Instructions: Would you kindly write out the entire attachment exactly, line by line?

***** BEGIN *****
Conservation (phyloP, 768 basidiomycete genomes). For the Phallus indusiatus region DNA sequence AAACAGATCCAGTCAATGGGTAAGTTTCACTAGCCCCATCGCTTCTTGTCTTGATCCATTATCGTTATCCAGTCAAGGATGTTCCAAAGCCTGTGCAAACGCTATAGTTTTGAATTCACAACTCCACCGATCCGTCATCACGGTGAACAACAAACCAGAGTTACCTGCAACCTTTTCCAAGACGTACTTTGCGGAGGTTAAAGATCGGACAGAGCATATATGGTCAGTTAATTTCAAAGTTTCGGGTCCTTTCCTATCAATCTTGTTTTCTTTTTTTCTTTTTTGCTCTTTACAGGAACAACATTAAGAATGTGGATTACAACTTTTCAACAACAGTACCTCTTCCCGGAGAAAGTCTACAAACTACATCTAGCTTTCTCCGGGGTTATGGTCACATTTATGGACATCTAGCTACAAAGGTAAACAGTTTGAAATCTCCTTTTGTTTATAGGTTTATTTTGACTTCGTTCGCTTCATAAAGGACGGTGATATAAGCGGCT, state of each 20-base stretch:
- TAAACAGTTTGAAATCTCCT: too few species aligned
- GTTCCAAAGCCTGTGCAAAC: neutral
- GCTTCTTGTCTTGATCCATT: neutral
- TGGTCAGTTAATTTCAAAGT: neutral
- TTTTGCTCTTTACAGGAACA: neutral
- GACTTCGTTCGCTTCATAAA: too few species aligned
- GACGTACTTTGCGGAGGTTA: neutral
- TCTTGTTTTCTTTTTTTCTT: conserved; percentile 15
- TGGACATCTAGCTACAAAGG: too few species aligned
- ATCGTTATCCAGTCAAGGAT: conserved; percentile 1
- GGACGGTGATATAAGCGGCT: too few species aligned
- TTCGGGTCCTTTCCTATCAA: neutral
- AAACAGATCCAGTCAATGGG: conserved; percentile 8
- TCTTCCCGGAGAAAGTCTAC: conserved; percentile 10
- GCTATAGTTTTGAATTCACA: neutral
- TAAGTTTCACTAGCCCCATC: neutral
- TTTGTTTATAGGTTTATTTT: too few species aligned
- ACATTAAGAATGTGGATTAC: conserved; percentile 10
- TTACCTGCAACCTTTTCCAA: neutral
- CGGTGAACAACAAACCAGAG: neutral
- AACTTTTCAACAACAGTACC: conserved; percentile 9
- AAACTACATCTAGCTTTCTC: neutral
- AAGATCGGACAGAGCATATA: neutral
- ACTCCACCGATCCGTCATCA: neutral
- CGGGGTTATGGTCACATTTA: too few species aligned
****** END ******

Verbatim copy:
Conservation (phyloP, 768 basidiomycete genomes). For the Phallus indusiatus region DNA sequence AAACAGATCCAGTCAATGGGTAAGTTTCACTAGCCCCATCGCTTCTTGTCTTGATCCATTATCGTTATCCAGTCAAGGATGTTCCAAAGCCTGTGCAAACGCTATAGTTTTGAATTCACAACTCCACCGATCCGTCATCACGGTGAACAACAAACCAGAGTTACCTGCAACCTTTTCCAAGACGTACTTTGCGGAGGTTAAAGATCGGACAGAGCATATATGGTCAGTTAATTTCAAAGTTTCGGGTCCTTTCCTATCAATCTTGTTTTCTTTTTTTCTTTTTTGCTCTTTACAGGAACAACATTAAGAATGTGGATTACAACTTTTCAACAACAGTACCTCTTCCCGGAGAAAGTCTACAAACTACATCTAGCTTTCTCCGGGGTTATGGTCACATTTATGGACATCTAGCTACAAAGGTAAACAGTTTGAAATCTCCTTTTGTTTATAGGTTTATTTTGACTTCGTTCGCTTCATAAAGGACGGTGATATAAGCGGCT, state of each 20-base stretch:
- TAAACAGTTTGAAATCTCCT: too few species aligned
- GTTCCAAAGCCTGTGCAAAC: neutral
- GCTTCTTGTCTTGATCCATT: neutral
- TGGTCAGTTAATTTCAAAGT: neutral
- TTTTGCTCTTTACAGGAACA: neutral
- GACTTCGTTCGCTTCATAAA: too few species aligned
- GACGTACTTTGCGGAGGTTA: neutral
- TCTTGTTTTCTTTTTTTCTT: conserved; percentile 15
- TGGACATCTAGCTACAAAGG: too few species aligned
- ATCGTTATCCAGTCAAGGAT: conserved; percentile 1
- GGACGGTGATATAAGCGGCT: too few species aligned
- TTCGGGTCCTTTCCTATCAA: neutral
- AAACAGATCCAGTCAATGGG: conserved; percentile 8
- TCTTCCCGGAGAAAGTCTAC: conserved; percentile 10
- GCTATAGTTTTGAATTCACA: neutral
- TAAGTTTCACTAGCCCCATC: neutral
- TTTGTTTATAGGTTTATTTT: too few species aligned
- ACATTAAGAATGTGGATTAC: conserved; percentile 10
- TTACCTGCAACCTTTTCCAA: neutral
- CGGTGAACAACAAACCAGAG: neutral
- AACTTTTCAACAACAGTACC: conserved; percentile 9
- AAACTACATCTAGCTTTCTC: neutral
- AAGATCGGACAGAGCATATA: neutral
- ACTCCACCGATCCGTCATCA: neutral
- CGGGGTTATGGTCACATTTA: too few species aligned